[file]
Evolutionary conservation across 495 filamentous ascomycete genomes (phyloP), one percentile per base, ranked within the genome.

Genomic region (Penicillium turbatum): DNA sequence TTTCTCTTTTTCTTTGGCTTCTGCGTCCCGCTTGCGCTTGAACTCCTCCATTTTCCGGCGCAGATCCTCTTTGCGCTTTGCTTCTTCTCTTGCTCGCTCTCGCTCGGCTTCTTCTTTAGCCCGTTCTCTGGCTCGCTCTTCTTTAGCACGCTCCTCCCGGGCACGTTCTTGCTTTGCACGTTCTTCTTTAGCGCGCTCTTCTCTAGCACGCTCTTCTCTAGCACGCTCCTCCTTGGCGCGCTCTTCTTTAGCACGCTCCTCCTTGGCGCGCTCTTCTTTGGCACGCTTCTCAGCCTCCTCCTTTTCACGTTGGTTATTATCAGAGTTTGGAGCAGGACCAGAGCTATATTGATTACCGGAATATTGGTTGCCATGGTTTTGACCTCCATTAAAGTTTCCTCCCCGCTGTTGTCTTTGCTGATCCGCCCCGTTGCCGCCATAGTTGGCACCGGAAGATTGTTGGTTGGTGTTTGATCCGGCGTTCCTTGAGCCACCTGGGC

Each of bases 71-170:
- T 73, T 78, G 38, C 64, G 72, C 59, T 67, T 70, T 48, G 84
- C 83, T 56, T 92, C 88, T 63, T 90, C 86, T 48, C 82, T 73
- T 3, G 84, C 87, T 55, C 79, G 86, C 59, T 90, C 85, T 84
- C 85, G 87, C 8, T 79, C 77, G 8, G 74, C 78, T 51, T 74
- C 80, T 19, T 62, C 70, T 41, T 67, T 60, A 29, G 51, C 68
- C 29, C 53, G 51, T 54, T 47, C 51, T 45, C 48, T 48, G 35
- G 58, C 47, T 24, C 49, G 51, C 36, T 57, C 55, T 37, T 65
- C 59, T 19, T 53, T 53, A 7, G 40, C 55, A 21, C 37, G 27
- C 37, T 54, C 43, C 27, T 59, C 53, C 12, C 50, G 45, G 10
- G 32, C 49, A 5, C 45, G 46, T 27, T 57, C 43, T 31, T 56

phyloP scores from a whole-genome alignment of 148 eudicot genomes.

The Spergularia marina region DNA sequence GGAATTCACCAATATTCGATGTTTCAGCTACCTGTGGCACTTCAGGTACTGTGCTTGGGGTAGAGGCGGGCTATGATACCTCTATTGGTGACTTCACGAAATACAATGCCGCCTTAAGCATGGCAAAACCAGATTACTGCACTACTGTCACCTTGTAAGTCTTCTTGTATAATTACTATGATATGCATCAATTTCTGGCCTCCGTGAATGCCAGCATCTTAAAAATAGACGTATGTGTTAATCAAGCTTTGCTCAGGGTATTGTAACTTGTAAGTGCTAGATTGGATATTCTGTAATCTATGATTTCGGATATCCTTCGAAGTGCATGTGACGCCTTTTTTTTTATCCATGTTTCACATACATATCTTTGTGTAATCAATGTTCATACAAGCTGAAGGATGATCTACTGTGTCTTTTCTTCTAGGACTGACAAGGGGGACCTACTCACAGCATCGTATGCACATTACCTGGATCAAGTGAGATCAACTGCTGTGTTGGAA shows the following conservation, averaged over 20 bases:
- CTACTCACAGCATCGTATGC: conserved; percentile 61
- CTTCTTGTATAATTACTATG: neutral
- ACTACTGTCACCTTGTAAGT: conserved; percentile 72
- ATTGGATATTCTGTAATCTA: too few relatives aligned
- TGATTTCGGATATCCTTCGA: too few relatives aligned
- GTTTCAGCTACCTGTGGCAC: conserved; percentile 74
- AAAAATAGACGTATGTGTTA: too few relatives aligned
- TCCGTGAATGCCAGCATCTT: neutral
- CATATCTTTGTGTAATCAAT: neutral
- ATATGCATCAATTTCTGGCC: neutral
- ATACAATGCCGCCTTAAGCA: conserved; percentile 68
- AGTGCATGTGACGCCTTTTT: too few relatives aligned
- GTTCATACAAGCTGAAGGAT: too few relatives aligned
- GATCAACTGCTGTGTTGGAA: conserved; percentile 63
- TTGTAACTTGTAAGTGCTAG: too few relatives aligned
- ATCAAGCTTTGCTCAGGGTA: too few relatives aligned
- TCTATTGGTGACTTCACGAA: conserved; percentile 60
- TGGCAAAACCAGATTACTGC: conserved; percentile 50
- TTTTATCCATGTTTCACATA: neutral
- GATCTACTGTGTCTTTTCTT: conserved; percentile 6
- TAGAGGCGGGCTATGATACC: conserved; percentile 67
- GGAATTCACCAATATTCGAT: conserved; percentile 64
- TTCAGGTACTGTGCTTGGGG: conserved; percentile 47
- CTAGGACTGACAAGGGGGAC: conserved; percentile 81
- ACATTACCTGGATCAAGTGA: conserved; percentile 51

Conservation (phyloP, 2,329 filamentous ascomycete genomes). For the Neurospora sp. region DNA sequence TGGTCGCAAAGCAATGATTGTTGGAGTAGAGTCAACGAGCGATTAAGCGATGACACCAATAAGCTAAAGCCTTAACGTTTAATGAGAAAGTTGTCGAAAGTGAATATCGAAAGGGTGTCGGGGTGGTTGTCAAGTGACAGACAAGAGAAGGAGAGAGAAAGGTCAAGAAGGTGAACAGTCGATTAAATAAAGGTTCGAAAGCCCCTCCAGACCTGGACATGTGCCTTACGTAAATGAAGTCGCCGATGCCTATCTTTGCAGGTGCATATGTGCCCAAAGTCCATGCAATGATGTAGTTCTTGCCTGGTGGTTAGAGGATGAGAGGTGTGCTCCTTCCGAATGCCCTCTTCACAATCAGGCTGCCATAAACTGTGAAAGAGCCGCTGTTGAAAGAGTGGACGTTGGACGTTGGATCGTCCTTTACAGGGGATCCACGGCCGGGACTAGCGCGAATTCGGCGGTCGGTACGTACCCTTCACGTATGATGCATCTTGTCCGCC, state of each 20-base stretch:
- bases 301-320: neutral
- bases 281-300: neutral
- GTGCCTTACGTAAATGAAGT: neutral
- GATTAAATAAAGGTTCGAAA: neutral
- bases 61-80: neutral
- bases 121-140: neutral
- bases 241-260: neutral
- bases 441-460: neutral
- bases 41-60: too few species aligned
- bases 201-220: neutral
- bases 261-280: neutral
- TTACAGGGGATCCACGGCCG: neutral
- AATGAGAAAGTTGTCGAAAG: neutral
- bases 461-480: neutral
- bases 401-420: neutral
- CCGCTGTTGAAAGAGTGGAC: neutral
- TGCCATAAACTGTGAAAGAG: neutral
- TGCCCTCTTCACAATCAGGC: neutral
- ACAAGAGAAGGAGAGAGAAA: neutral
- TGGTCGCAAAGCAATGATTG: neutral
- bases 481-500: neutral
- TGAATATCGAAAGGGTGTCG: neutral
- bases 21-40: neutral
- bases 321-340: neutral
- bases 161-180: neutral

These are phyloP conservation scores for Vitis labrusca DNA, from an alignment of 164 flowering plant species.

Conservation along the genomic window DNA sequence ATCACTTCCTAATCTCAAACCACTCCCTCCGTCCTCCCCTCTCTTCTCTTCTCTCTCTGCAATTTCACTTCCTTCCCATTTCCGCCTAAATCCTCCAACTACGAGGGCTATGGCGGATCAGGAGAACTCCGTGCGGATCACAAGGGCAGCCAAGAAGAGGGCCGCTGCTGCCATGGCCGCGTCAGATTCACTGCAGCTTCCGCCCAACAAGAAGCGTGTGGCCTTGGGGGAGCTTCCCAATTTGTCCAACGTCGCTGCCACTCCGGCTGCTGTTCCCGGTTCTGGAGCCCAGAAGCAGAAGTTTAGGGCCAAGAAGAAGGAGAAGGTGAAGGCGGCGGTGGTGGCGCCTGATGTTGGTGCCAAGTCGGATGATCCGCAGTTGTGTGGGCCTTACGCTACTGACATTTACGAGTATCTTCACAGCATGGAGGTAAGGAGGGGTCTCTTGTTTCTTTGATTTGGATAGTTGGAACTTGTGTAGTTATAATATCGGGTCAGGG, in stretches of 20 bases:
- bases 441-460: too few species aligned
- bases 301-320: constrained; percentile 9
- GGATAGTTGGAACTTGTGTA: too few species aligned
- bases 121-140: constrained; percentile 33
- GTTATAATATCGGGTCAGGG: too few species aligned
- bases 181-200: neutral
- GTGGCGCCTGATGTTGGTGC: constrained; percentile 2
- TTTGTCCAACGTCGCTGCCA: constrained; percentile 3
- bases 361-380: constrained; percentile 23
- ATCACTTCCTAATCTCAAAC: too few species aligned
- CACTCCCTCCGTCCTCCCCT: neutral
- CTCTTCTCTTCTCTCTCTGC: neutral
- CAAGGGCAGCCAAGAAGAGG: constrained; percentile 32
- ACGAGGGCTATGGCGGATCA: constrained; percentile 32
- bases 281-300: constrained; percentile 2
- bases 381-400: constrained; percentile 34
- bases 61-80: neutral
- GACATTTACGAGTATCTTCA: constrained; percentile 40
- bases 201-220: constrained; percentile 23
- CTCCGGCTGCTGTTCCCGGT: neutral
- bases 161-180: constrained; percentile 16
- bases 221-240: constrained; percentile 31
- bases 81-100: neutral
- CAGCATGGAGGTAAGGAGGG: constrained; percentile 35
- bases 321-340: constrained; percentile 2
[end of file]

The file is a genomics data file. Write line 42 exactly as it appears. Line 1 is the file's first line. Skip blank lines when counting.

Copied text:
- bases 301-320: neutral